Politicians urged to act as interactive map shows scale of global scrubber washwater discharges

The Washington DC-headquartered International Council on Clean Transportation (ICCT) has issued a first-of-its-kind 28-page report, along with an interactive map, looking at the global distribution of washwater pollution caused by ships using exhaust gas cleaning systems.

“The most popular type of scrubber, open loop, constantly discharges large amounts of washwater that is acidic and contains polycyclic aromatic hydrocarbons (PAHs), particulate matter, nitrates, nitrites, and heavy metals including nickel, lead, copper, and mercury, all of which are discharged to the aquatic environment where they can damage marine ecosystems and wildlife and worsen water quality,” the ICCT study states, something strongly denied by advocates of scrubber technology. Closed-loop scrubbers emit the same pollutants in lower volumes, but higher concentrations, the ICCT maintains.

The country with the highest concentration of washwater per sq km is Singapore

The study finds that approximately 3,600 ships with scrubbers will emit at least 10bn tonnes of washwater each year for the next several years, 80% of which is discharged within 200 nautical miles of shore. Putting the 10bn figure in context, the global shipping sector carries about 11bn tonnes of cargo per year. Actual discharges may be higher, as the ICCT said it used conservative estimates for washwater flow rates and the scrubber equipped fleet now stands at more than 4,300 ships.

The ICCT estimated scrubber washwater discharges from all ships that were expected to be using scrubbers by the end of 2020, the end of the first year of the global sulphur cap. For each ship, hourly washwater discharges were calculated as total energy demand per ship in megawatt hours multiplied by the scrubber washwater flow rate.

This study shows the consequences of regulating pollutants rather than pollution

The three countries with the highest expected washwater discharges are the United States, the United Kingdom, and Italy while the the country with the highest concentration of washwater per sq km is Singapore, five times higher than second placed Jordan. Even though the Southeast Asian republic has banned the use of open loop scrubbers in its waters, it is a victim of geography, being at the confluence of global trade. Between the northern tip of Sumatra and the start of the Singapore Strait, more than 180m tonnes of washwater enters this narrow area every year, according to ICCT data.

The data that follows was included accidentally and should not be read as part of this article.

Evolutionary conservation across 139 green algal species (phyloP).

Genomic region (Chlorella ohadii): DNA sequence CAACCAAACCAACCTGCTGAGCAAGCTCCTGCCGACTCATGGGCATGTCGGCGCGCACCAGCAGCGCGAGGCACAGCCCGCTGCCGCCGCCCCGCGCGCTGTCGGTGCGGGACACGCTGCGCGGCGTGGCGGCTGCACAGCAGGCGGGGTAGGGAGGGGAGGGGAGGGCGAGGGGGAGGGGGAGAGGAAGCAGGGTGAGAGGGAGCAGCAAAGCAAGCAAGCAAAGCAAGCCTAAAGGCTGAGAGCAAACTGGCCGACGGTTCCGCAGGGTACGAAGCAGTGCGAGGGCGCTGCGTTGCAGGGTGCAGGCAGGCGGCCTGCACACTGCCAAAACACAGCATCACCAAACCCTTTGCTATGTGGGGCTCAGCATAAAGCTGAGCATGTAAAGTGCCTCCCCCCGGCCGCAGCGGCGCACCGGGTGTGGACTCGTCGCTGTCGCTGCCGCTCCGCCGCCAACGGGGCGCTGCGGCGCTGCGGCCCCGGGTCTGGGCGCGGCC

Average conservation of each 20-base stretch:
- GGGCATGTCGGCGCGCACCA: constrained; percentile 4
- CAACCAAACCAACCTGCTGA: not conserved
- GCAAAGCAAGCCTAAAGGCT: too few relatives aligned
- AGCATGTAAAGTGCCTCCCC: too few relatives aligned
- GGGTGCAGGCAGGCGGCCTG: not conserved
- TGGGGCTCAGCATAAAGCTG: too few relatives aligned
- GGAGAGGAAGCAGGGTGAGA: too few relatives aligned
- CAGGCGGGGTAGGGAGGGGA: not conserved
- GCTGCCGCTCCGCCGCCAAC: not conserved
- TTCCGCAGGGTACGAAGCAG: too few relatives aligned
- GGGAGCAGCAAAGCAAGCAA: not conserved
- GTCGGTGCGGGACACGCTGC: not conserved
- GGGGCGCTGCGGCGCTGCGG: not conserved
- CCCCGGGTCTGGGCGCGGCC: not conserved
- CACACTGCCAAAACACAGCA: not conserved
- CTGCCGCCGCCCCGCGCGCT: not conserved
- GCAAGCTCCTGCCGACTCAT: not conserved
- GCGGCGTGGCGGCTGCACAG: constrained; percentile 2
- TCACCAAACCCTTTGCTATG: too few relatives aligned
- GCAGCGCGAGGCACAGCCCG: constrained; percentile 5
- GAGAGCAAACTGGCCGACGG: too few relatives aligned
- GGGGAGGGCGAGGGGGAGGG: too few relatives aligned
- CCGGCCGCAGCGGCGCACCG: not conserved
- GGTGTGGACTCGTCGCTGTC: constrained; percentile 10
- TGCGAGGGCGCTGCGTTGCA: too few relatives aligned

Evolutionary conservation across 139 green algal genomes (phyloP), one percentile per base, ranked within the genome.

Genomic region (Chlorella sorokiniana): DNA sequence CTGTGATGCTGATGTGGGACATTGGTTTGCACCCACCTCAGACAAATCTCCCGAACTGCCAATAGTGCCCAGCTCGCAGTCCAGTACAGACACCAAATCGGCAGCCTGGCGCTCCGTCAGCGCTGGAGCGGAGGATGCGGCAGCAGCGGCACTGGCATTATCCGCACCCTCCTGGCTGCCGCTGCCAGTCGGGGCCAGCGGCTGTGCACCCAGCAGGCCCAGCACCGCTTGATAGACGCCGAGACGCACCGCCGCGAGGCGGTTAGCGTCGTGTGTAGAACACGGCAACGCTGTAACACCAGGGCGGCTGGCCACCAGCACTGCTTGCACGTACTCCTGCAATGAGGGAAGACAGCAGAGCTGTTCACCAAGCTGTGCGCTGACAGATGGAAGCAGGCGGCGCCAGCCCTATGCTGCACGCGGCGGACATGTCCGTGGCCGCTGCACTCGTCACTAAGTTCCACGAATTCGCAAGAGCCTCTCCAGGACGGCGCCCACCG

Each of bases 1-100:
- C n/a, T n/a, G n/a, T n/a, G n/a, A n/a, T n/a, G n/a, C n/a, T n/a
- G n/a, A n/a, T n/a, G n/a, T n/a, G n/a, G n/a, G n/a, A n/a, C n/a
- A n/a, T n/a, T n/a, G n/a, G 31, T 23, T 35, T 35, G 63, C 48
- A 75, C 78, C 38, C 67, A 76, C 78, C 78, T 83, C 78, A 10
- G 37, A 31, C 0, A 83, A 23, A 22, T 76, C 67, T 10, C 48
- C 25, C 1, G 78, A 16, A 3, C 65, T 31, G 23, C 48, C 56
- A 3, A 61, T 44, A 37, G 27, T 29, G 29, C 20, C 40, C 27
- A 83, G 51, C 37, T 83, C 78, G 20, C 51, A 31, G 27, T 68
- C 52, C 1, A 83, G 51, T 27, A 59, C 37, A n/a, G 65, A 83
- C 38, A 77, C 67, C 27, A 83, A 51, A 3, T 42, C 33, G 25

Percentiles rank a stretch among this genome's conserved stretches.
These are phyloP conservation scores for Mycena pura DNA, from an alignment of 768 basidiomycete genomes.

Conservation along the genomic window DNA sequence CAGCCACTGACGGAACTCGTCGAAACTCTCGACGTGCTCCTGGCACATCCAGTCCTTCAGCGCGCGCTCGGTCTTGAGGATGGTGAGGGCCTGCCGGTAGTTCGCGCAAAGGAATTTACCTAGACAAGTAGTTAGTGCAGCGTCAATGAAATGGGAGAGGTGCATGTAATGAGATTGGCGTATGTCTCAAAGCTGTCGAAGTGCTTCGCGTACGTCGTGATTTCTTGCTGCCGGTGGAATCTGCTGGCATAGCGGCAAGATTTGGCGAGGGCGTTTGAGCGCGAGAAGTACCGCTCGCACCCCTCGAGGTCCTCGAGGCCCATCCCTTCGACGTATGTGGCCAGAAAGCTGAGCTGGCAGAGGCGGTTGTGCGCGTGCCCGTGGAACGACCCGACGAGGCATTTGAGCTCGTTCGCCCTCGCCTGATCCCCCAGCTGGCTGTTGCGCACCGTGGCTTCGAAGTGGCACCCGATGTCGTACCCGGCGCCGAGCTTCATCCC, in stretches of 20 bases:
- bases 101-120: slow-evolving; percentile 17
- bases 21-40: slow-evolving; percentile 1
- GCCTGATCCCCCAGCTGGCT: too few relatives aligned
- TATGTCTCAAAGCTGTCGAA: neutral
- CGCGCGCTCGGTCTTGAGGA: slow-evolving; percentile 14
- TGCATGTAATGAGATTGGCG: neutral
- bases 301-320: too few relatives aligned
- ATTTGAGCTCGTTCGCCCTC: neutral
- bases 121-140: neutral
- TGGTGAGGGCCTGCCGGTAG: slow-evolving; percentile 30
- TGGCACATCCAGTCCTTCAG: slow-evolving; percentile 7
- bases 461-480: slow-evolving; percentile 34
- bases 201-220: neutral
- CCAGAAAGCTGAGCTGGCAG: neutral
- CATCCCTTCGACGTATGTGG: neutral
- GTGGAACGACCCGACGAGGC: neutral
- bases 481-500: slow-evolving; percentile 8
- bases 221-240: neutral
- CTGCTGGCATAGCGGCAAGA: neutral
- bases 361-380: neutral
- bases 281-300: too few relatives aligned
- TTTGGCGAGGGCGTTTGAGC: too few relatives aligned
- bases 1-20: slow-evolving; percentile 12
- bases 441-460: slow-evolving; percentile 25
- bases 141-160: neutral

In terms of individual ports, cruise hubs dominate the top 10 ports by washwater discharge masses. Cruise ships represent only 4% of the scrubber-equipped fleet but account for 15% of scrubber washwater discharges. Cruise ships spend 25% of their time in ports, the study shows, and these vessels have the highest in-port energy consumption of any ship type; average power consumption for a scrubber-equipped cruise ship in port is 12 MW/h, compared with oil tankers, which consume, on average, 4 MW/h in port

Away from shore, scrubber discharges occur along major shipping routes. Some of these routes pass through protected areas, including the Great Barrier Reef, where about 32m tonnes of scrubber washwater is discharged annually, mainly from ships serving coal terminals in northeast Australia.

“Understanding how much washwater is expected to be discharged within territories, and where, could improve policymaking,” the study’s authors state.

The ICCT, long a thorn in the side of scrubber advocates, had many policy suggestions for governments, port authorities and international regulators. Among these, the Washington think tank urged the International Maritime Organization’s Marine Environment Protection Committee (MEPC) to pass a resolution calling on ships to immediately stop dumping scrubber discharge water in places that should be protected as well as mull a ban on scrubbers being installed on newbuilds and contemplate a phase-out timeline for existing exhaust gas cleaning systems.

“This study shows the consequences of regulating pollutants rather than pollution. In its effort to reduce sulpur dioxide emissions, the International Maritime Organization has created a global water pollution problem. Individual countries and ports now must decide whether to allow ships to continue to dump pollution in their waters, without compensation, or to ban the use of scrubbers in their waters,” commented Bryan Comer, marine program lead at the ICCT.

The Clean Shipping Alliance, a pro-scrubber lobby group, has repeatedly dismissed the toxic wastewater claims made by the ICCT and other organisations.

Mike Kaczmarek, chairman of the CSA, commented earlier this month: “Washwater from exhaust gas cleaning systems should not be interpreted as a form of marine pollution. These systems have been in use for decades and there is absolutely no evidence of any negative impact on marine life or sea water quality, neither in open waters nor in port environments.”

To access ICCT’s interactive map, showing scrubber discharge water near you, click here.

Sam Chambers

Starting out with the Informa Group in 2000 in Hong Kong, Sam Chambers became editor of Maritime Asia magazine as well as East Asia Editor for the world’s oldest newspaper, Lloyd’s List. In 2005 he pursued a freelance career and wrote for a variety of titles including taking on the role of Asia Editor at Seatrade magazine and China correspondent for Supply Chain Asia. His work has also appeared in The Economist, The New York Times, The Sunday Times and The International Herald Tribune.
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